Clackamas County, Ore. –  Pertussis cases continue to increase. Pertussis, also called whooping cough, continues to spread throughout Clackamas County with more than 60 cases since July, more cases this year than over the past five years. Most of these 2019 cases occurred in November and December among school-aged children.

Pertussis spreads easily through coughs and sneezes and can affect groups of people at a time. Pertussis symptoms usually begin like a common cold accompanied by a mild cough and fever. Symptoms usually develop within five to 10 days after exposure, and sometimes pertussis symptoms do not develop for as long as three weeks. So far, 19 schools in the county had students attend classes while contagious.

The county’s school communities impacted by pertussis include eight pre- and elementary schools, two middle schools, and nine high schools with the highest number of confirmed cases located in West Linn, Molalla and Lake Oswego area high schools.

“All families with school-aged children should ensure that everyone in the house is up to date on the vaccine,” said Dr. Sarah Present, Clackamas County Health Officer, who explained that more than half of the pertussis cases affecting those aged 10-19 years were fully vaccinated and still got the disease.

Most of the vaccinated students who were affected did not have severe disease, which could be partly attributed to their being immunized as young children. Boosters are highly recommended for 11 and 12 year old children, and pregnant women during all pregnancies to help protect infants who are at the highest risk of severe disease.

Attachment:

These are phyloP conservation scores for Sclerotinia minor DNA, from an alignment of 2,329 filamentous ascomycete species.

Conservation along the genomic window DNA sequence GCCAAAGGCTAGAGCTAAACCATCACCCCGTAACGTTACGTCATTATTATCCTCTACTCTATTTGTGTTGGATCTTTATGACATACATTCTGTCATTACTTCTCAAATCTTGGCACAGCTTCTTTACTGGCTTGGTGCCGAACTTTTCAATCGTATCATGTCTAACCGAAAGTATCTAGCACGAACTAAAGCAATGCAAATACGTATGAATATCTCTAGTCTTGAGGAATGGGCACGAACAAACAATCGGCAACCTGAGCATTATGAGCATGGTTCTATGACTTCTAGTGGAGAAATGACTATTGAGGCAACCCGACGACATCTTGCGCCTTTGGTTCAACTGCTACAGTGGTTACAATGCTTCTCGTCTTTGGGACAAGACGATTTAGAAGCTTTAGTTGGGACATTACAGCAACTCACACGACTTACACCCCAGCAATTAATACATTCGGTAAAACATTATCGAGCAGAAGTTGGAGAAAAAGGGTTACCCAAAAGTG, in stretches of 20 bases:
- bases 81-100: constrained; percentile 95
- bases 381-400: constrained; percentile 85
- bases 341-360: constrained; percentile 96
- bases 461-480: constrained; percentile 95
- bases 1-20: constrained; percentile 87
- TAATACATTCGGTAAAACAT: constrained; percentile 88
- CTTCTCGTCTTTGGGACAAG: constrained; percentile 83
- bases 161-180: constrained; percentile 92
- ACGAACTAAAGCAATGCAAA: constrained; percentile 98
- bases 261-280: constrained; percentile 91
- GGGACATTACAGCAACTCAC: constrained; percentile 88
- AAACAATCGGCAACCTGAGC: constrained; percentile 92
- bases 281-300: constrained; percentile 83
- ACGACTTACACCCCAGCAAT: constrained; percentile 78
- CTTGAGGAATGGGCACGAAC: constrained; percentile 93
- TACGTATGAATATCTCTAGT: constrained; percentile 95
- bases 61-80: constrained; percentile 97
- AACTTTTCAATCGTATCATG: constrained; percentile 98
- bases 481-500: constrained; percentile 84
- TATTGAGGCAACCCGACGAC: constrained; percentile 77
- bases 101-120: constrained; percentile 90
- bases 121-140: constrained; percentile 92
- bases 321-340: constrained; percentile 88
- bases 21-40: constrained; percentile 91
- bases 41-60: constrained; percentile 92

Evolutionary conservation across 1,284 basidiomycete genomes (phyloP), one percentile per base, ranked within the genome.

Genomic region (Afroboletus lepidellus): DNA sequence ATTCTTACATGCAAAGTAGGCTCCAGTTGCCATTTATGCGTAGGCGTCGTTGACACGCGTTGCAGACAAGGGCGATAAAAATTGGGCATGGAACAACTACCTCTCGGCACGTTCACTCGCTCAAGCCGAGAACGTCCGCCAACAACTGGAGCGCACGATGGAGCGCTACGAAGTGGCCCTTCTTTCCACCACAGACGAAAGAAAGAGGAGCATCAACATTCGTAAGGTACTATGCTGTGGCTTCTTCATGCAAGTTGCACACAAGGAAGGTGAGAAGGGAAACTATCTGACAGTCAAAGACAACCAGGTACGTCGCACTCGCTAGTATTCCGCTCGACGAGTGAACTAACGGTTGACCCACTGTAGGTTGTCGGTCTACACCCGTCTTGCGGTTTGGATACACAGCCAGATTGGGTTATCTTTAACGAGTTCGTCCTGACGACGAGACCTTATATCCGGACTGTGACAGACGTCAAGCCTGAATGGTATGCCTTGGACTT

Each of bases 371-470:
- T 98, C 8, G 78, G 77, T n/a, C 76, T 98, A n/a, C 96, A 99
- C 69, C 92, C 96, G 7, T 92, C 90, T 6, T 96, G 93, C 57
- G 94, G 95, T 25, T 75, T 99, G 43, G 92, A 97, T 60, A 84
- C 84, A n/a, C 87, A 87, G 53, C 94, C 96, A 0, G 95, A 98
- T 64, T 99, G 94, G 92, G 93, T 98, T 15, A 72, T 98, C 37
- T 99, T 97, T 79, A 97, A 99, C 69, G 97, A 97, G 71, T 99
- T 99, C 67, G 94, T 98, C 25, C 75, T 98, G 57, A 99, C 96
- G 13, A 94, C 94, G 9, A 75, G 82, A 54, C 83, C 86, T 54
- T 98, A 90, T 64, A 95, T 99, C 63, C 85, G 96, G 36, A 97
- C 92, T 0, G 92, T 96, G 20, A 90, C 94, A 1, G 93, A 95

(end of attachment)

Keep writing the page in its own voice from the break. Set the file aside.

“While the vaccination works, immunity wanes over time, so if you have symptoms, consider pertussis,” Dr. Present said.

According to the National Center for Immunization and Respiratory Diseases, those who receive the pertussis vaccine prior to their exposure to the disease will lessen the number of days and severity of their coughing, whooping, vomiting and exhaustion if infected. The disease is most severe in unvaccinated babies and can be life threatening.

“During winter break when kids are at home is a great time to schedule doctor visits to make sure everyone’s shots and immunization records are current,” she said in reference to the quickly approaching school exclusion date on Feb. 19, 2020.

Dr. Present recommends that anyone who is experiencing symptoms should stay home and see a doctor for treatment in order to help stop the spread of pertussis in our community.

More information about pertussis and other vaccine preventable diseases is available on the Clackamas County website at